Published: 10:00, 01 September 2014
A thug who caused a security guard serious injury when he squashed him between two vehicles has been jailed for three-and-a-half years.
Maciej Tymoszko told how he could "hear the sound of breaking bones" and feared his spine had been crushed. He suffered a fractured pelvis.
A judge said he accepted Thomas Harber had not meant to cause the "massive degree of internal injury", but added: "This was a nasty piece of action on your part."
The burly 24-year-old father of two young boys was convicted of causing serious injury by dangerous driving and acquitted of causing grievous bodily harm with intent.
Harber, of Kingsingfield Road, West Kingsdown, was banned from driving for four years and will have to take an extended test before getting his licence back.
"I heard the sound of breaking bones. Initially, I thought it was my spine but then when I fell to the ground and tried to get up I couldn't..." - victim Maciej Tymoszko
Maidstone Crown Court heard the road rage happened on an industrial estate in Manor Way, Swanscombe, on March 30 last year.
Mr Tymoszko was standing by his Jeep Grand Cherokee when he was struck, trapped and then dragged by Harber's Ford Transit Tipper van.
The victim told through a Polish interpreter how the first impact forced him against the side of his car.
The motion of the van then rolled him along the car before there was a second, harder impact and he was forced to the ground.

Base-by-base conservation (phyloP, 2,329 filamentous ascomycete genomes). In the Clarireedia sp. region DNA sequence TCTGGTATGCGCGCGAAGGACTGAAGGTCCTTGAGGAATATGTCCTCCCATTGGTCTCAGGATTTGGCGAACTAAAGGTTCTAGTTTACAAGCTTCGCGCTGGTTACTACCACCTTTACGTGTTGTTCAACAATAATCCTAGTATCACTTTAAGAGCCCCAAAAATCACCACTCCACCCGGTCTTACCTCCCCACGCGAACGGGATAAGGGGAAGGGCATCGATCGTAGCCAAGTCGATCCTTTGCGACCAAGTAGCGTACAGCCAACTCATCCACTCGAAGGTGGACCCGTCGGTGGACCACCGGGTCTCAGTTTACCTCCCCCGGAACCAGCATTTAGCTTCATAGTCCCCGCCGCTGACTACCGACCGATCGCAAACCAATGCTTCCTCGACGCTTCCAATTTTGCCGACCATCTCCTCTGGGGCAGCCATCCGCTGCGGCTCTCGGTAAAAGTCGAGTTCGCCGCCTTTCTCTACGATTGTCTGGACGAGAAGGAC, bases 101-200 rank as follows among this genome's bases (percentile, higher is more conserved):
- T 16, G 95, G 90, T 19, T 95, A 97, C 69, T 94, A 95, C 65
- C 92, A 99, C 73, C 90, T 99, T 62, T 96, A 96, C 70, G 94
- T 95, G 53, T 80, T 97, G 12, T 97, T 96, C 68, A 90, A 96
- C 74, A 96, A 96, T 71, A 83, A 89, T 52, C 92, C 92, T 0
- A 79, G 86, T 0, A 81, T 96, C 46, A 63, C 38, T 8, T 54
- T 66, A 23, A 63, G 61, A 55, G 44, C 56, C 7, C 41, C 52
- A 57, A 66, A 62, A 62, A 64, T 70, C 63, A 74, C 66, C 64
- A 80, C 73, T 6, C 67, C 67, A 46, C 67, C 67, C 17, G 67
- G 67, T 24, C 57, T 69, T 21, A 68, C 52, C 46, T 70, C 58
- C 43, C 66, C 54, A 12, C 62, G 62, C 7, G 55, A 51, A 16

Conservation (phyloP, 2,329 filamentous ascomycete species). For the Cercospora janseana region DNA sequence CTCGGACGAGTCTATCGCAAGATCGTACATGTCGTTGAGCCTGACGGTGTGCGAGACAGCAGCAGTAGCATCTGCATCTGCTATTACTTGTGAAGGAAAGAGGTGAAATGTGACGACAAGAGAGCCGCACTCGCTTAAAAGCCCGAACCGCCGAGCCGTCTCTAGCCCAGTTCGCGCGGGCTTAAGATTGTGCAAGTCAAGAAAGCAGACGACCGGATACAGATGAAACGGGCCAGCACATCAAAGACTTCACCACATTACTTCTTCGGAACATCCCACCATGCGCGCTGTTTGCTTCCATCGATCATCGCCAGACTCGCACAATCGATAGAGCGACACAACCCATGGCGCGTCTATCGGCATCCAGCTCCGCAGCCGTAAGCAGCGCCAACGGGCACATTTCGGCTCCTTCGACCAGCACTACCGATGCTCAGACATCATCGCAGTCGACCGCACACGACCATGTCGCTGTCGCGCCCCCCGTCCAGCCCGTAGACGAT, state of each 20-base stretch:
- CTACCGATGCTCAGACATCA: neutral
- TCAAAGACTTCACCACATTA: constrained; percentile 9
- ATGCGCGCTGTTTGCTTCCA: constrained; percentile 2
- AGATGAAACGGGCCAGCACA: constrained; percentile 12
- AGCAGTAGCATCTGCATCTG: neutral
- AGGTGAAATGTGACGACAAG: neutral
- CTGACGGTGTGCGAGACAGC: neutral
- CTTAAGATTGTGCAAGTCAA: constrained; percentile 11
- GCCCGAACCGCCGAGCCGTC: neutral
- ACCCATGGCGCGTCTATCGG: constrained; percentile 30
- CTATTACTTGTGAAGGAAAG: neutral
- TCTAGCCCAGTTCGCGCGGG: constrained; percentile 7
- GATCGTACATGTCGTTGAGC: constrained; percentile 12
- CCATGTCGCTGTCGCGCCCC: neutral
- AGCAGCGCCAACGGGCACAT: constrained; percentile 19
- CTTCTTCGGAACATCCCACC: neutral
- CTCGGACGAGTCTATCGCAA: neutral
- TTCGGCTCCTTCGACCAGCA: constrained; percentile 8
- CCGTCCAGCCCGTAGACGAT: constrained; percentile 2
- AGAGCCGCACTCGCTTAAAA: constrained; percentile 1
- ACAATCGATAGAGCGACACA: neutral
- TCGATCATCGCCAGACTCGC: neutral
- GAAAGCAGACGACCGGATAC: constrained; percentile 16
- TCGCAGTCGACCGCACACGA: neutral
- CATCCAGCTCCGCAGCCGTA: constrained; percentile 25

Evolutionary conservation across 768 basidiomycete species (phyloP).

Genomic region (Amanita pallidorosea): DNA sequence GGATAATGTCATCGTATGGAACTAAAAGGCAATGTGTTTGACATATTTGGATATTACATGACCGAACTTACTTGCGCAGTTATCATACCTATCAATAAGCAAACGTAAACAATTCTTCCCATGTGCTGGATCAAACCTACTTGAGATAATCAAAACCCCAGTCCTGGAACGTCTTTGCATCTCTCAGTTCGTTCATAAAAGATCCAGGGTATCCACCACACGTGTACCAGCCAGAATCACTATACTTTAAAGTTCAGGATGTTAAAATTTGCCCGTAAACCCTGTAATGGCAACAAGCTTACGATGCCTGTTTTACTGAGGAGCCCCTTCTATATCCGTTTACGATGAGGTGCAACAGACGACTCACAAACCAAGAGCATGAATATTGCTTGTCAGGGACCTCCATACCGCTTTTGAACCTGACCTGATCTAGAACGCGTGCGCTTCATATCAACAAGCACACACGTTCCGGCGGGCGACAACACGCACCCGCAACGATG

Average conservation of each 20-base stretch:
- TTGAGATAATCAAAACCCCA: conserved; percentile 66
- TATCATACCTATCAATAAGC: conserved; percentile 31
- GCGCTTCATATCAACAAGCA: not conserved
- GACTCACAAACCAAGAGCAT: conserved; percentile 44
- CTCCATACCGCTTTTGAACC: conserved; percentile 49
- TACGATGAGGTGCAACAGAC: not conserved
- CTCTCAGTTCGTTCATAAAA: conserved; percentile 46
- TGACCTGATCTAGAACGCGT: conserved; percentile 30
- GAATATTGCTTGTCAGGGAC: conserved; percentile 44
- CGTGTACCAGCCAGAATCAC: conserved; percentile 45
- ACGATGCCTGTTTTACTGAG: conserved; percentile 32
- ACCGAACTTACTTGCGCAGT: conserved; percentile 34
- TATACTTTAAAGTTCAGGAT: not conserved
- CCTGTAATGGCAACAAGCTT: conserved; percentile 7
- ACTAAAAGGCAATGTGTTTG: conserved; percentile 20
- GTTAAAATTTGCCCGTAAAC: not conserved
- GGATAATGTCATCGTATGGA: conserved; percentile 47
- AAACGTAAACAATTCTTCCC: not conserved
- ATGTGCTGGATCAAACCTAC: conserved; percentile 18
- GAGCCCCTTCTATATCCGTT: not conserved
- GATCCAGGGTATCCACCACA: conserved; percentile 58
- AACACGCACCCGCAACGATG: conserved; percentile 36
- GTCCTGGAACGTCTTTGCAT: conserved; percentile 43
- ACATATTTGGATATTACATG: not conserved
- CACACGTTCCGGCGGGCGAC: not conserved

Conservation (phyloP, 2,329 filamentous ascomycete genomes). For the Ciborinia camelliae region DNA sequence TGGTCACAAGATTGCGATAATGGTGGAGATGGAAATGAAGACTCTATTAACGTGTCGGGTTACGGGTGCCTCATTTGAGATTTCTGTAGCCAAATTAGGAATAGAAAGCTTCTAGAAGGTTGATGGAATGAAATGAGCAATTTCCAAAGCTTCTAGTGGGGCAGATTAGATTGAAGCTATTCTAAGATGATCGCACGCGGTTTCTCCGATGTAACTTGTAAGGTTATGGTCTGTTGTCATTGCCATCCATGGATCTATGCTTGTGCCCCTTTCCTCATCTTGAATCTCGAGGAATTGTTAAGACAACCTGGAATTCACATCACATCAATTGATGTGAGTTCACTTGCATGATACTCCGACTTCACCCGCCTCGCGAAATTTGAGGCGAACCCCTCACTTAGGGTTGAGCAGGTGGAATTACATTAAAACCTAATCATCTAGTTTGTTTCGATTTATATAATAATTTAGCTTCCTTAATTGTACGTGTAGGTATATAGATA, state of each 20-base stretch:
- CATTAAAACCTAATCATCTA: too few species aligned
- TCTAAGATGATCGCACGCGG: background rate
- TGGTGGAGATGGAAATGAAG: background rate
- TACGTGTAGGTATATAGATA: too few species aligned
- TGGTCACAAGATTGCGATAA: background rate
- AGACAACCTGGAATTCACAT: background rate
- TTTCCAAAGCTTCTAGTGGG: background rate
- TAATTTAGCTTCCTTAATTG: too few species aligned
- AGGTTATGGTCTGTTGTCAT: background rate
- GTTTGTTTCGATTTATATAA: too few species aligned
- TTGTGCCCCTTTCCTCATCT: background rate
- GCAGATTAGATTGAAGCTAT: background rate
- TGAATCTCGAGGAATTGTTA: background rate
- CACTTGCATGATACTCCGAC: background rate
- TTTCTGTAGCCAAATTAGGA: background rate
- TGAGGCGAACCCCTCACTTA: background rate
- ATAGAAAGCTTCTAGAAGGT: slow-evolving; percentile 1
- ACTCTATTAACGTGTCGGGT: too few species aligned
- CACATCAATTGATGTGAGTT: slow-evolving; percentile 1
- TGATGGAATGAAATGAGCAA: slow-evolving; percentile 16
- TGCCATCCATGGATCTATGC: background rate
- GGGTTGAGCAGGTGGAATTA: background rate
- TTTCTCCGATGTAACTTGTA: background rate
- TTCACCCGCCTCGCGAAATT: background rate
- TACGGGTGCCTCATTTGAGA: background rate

"I heard the sound of breaking bones," he said. "Initially, I thought it was my spine but then when I fell to the ground and tried to get up I couldn't."
He told of his excruciating pain and trying to save his life.
The victim was flown by air ambulance to a London hospital to be treated for a "complex" fractured pelvis.
Harber, who had been to a nearby scrapyard, drove off. When traced by police he claimed he had been attacked by Mr Tymoszko, saying he was "screaming, shouting and hollering" at him.
Recorder Colin Reese QC said jurors had to consider two very different accounts of what happened and it was clear they broadly accepted the victim's.
"I am quite clear and satisfied that for some reason or another you, to put it colloquially, lost your rag with him after he got out of his car having backed up to let you go through.
"I agree it is unfortunate he ever got out of the car at all and began having words with you. I don't accept he acted aggressively towards you in a physical sense.
"Precisely what he said and whether he was quite as meek and mild as he suggested in evidence, I am not sure."
Recorder Reese said he would accept there might have been "a mild degree of provocation, but nothing of the sort that could possibly justify you in seeking to pin him against his car".
The judge said the maximum sentence for the offence was five years imprisonment and it fell at the top end of the range.
Harber, he said, could expect to be released halfway through the sentence if he behaved himself in prison.
No compensation was awarded to Mr Tymoszko on the basis it would be dealt with by insurance companies.
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